As for the Republicans, they are basically a subsidiary of the Israeli Likud Party. Just take a look at the long list of losers the Likud produced at home, and you will get a sense of what they can do in its US colony.

Eventually, the USA will rebound; I have no doubts about that at all.  This is a big country with millions of immensely talented people, immense natural resources and no credible threat to its territory.  But that can only happen after a real *regime* change (as opposed to a change in Presidential Administration) which, itself, is only going to happen after an “E2 catastrophe” collapse.

Until then, we will all be waiting for Godot.

This article was originally published by Saker ” 

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A Time Of Chaos By Boaventura de Sousa Santos

A Time Of Chaos

By Boaventura de Sousa Santos

May 03, 2018
The bombing of Syrian sites where chemical weapons are allegedly being manufactured or stocked, allegedly to be used by the Bashar al-Assad government against the rebels, has left citizens all over the world in a state of confusion, filled with a mixture of perplexity and scepticism. In spite of the bombing by the Western media (a particularly apt metaphor in this case), in their attempt to persuade public opinion of the latest atrocities committed by al-Assad’s regime; in spite of the near unanimous opinion of political commentators that this was nothing but a humanitarian response, a fair punishment, and one more proof of the vitality of the “Western alliance”; in spite of all this, citizens in the West (and much more so in the rest of the world), whenever asked, expressed their doubts about this media narrative and for the most part spoke against the attacks. Why is that?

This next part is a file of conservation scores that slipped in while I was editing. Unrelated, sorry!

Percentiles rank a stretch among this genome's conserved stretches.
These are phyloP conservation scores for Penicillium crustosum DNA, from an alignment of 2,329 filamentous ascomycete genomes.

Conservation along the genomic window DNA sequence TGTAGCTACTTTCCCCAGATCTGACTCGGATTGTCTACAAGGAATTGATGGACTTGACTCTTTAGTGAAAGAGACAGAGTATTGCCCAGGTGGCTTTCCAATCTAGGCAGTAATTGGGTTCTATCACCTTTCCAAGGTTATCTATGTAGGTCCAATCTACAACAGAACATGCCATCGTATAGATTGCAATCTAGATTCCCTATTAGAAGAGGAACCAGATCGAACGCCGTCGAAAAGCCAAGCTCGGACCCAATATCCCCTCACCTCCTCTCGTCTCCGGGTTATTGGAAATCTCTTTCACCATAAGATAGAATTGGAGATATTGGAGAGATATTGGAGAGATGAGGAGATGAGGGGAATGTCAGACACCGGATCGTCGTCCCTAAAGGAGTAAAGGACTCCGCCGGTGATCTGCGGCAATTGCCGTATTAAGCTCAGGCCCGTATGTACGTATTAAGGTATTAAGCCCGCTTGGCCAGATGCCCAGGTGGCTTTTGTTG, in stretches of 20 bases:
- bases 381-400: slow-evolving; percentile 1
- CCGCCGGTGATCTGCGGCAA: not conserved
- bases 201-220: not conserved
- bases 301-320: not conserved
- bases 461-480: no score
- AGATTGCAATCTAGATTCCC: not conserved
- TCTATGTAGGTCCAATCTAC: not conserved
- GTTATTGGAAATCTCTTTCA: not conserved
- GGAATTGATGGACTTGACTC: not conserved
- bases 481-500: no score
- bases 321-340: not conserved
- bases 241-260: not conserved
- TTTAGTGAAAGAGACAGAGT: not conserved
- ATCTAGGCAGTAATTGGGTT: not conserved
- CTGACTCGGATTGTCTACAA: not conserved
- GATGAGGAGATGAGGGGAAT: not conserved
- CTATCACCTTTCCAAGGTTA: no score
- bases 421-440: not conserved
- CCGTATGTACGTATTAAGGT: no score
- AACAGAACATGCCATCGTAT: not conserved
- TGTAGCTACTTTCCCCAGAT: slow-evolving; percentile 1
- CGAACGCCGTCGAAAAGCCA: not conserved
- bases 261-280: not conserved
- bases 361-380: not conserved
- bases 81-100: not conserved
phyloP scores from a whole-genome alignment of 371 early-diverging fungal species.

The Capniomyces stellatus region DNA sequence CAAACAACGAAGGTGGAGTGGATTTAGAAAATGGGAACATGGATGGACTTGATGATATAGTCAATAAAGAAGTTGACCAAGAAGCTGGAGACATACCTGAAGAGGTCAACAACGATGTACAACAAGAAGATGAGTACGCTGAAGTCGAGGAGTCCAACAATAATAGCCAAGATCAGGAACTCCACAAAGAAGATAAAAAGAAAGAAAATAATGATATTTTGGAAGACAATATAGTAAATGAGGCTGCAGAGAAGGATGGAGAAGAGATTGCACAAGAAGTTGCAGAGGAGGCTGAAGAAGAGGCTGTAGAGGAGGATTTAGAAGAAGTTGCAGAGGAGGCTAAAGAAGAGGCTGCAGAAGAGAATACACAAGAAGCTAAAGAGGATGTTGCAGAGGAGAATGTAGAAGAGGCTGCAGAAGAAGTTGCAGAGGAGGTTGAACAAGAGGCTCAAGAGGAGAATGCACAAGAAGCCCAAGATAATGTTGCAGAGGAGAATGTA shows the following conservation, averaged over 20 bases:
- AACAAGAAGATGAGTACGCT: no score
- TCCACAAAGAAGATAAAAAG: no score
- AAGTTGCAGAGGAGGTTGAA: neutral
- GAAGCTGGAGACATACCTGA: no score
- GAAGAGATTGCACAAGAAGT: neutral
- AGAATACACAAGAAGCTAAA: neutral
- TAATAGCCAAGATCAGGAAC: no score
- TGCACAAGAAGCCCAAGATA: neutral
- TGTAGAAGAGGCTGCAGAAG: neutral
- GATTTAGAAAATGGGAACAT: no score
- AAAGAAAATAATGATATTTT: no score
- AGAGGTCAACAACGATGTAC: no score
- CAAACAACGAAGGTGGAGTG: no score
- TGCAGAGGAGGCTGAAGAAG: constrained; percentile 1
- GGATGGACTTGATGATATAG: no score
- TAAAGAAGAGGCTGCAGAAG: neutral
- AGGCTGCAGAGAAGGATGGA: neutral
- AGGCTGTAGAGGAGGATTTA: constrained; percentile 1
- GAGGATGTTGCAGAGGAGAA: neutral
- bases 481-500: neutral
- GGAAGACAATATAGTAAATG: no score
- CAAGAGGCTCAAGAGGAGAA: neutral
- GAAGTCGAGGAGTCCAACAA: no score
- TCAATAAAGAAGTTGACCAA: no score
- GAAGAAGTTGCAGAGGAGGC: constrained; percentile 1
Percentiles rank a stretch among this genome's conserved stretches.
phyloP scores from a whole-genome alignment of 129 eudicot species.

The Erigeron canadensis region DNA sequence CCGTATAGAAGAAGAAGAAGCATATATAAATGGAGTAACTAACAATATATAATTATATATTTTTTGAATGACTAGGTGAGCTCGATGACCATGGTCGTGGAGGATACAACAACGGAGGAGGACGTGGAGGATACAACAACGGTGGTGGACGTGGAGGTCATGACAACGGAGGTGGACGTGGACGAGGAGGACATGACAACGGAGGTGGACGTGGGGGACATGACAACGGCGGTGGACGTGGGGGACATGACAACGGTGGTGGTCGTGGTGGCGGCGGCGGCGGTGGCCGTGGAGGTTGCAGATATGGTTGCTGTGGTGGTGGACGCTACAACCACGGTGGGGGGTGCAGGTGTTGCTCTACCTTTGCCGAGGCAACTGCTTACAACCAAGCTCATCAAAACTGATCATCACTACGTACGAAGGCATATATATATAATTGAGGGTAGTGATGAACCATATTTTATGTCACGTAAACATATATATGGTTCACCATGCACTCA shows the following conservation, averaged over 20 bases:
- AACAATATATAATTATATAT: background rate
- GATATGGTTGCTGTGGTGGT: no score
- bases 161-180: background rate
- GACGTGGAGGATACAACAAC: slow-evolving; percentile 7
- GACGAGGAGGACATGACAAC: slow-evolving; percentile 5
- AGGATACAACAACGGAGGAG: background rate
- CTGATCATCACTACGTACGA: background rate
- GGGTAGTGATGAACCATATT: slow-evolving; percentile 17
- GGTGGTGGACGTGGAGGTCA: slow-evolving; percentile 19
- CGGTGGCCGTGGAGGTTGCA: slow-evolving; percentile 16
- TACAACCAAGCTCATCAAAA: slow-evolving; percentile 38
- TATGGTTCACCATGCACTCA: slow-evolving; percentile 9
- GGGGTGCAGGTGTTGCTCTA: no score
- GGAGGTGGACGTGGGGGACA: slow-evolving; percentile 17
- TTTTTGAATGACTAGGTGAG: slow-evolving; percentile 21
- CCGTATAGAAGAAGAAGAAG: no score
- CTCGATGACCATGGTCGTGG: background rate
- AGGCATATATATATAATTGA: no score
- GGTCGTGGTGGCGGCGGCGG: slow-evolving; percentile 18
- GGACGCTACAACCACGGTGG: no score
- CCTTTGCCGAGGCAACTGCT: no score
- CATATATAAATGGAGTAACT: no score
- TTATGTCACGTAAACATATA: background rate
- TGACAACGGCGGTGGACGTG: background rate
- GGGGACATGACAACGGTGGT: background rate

The consequences
Because citizens who possess at least a modicum of information have a better memory than commentators, and because, although they lack expertise on the causes of such acts of war, they have an expert knowledge of their consequences, which is something that said commentators always fail to notice. They remember that in 2003 the justification for the invasion of Iraq was the existence of weapons of mass destruction that turned out not to exist. They remember that the photos that were exhibited at the time had been tampered with so as to lend credibility to the big lie. They remember that then, as now, the attack occurred on the eve of the arrival of an independent commission of experts sent to investigate the existence of such weapons.